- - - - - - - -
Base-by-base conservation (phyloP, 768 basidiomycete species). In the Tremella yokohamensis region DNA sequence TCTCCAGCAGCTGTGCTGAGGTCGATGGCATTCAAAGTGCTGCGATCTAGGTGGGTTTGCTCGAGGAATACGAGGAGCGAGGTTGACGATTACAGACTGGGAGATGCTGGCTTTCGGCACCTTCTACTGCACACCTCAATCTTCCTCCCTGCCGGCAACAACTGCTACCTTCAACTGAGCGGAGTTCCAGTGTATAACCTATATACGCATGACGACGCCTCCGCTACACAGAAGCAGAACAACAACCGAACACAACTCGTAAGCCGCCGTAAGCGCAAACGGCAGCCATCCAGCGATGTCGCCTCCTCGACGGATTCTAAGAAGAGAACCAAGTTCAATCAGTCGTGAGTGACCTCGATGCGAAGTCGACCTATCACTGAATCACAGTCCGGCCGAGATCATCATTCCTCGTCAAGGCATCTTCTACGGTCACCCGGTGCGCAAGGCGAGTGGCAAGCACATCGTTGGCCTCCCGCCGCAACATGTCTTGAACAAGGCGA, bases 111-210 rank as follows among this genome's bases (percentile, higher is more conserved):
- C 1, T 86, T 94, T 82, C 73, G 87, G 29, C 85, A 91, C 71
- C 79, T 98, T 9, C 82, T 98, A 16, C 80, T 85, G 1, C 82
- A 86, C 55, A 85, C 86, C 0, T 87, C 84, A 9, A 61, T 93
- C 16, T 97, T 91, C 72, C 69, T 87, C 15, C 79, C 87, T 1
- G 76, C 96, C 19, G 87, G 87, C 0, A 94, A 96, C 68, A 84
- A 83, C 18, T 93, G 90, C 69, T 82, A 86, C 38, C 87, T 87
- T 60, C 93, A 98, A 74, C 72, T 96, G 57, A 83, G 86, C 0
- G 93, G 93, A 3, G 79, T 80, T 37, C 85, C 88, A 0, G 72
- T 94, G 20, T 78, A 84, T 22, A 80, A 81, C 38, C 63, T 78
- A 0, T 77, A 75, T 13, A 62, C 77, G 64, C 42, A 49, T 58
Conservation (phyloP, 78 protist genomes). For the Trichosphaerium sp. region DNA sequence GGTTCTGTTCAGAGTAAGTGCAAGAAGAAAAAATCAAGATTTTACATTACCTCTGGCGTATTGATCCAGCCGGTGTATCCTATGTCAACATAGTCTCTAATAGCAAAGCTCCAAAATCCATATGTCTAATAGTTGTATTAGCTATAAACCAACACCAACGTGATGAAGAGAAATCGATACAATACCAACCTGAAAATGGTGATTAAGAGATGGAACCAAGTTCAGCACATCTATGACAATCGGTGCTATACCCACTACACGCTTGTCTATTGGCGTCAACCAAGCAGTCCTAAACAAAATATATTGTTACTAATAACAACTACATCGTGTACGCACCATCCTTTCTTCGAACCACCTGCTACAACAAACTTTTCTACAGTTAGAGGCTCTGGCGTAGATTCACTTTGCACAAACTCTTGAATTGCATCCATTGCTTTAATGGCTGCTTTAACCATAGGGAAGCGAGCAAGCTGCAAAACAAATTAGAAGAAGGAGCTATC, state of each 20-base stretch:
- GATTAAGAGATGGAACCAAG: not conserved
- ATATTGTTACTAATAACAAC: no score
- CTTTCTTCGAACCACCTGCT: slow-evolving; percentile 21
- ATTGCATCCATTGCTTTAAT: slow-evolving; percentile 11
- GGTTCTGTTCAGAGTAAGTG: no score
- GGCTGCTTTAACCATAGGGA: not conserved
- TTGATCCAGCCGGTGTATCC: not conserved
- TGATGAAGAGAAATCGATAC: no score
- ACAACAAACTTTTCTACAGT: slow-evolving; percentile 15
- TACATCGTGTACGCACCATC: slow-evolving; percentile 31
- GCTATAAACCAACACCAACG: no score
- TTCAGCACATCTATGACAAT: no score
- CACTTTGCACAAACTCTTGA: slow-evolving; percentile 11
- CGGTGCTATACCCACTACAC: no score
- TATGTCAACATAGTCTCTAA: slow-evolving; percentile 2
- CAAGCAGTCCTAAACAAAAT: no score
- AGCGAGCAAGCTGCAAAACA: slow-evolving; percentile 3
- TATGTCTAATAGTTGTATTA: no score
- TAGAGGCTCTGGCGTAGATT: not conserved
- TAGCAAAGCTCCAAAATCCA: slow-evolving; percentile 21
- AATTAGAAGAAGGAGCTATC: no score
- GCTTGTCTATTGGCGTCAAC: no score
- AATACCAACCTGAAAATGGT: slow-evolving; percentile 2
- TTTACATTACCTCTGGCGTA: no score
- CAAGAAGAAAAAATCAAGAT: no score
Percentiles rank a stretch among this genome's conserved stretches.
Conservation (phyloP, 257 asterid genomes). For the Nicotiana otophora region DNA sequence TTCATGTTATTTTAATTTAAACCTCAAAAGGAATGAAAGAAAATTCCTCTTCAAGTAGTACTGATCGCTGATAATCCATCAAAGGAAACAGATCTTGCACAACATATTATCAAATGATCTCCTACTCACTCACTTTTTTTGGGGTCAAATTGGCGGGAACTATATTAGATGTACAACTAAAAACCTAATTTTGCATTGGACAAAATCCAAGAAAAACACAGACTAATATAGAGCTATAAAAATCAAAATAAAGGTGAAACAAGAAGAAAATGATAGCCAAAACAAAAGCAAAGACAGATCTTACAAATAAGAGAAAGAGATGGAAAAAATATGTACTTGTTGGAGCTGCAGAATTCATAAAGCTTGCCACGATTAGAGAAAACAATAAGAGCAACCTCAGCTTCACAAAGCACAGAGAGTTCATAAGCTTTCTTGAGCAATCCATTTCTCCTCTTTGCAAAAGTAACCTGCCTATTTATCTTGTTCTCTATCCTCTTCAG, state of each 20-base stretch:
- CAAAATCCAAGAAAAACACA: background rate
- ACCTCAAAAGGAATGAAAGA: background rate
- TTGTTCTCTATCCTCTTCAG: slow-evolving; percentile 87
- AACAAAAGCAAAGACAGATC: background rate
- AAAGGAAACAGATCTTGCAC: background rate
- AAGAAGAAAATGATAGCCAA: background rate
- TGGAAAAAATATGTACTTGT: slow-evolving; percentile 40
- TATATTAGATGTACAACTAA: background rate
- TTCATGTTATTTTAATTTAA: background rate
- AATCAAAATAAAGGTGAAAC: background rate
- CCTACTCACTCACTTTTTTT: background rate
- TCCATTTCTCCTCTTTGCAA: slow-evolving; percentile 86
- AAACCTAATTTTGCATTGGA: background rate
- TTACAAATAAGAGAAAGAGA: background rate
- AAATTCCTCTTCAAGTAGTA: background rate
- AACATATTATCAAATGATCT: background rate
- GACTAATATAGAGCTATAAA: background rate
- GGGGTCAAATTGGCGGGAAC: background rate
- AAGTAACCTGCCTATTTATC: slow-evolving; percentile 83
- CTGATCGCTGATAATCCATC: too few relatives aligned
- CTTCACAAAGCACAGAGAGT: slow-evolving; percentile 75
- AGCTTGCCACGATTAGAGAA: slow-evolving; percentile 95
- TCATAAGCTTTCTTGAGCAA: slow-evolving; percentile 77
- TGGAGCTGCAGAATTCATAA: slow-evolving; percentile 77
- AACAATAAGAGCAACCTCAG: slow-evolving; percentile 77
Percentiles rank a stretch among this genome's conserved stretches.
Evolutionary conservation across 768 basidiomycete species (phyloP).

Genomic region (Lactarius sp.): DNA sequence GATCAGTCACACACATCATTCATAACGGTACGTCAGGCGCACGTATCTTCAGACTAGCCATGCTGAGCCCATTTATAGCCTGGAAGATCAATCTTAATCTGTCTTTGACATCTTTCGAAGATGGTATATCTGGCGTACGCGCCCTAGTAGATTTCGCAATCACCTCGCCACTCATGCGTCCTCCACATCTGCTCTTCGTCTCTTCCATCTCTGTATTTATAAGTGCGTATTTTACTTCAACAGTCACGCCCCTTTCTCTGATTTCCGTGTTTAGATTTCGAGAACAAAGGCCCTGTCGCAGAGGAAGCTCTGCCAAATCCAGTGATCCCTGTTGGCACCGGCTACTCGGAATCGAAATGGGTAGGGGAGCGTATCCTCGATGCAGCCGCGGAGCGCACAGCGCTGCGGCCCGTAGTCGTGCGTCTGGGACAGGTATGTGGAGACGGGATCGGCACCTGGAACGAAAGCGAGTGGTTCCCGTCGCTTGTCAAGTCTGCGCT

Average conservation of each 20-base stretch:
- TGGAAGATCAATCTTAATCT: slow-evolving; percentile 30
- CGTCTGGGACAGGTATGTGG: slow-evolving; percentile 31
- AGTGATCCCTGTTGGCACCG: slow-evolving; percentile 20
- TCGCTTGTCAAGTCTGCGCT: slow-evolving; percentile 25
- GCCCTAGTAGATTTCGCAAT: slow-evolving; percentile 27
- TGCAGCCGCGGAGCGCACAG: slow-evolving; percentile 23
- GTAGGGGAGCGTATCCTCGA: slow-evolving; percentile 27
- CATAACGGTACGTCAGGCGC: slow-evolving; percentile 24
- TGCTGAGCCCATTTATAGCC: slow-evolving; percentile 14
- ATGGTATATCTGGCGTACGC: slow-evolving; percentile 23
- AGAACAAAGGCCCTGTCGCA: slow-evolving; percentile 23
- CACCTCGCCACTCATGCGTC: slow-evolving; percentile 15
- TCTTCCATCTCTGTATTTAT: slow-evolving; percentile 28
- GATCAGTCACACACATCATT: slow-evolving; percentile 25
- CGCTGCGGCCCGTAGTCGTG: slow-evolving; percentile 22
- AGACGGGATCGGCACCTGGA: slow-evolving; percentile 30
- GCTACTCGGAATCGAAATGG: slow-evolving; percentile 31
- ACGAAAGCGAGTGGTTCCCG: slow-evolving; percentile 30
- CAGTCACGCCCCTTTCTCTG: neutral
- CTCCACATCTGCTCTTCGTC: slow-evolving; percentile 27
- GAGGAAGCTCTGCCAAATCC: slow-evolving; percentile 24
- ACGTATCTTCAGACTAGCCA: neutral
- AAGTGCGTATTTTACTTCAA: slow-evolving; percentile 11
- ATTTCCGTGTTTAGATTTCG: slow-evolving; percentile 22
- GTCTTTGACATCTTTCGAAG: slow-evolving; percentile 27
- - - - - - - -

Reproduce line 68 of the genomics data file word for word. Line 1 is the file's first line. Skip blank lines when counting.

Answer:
Average conservation of each 20-base stretch: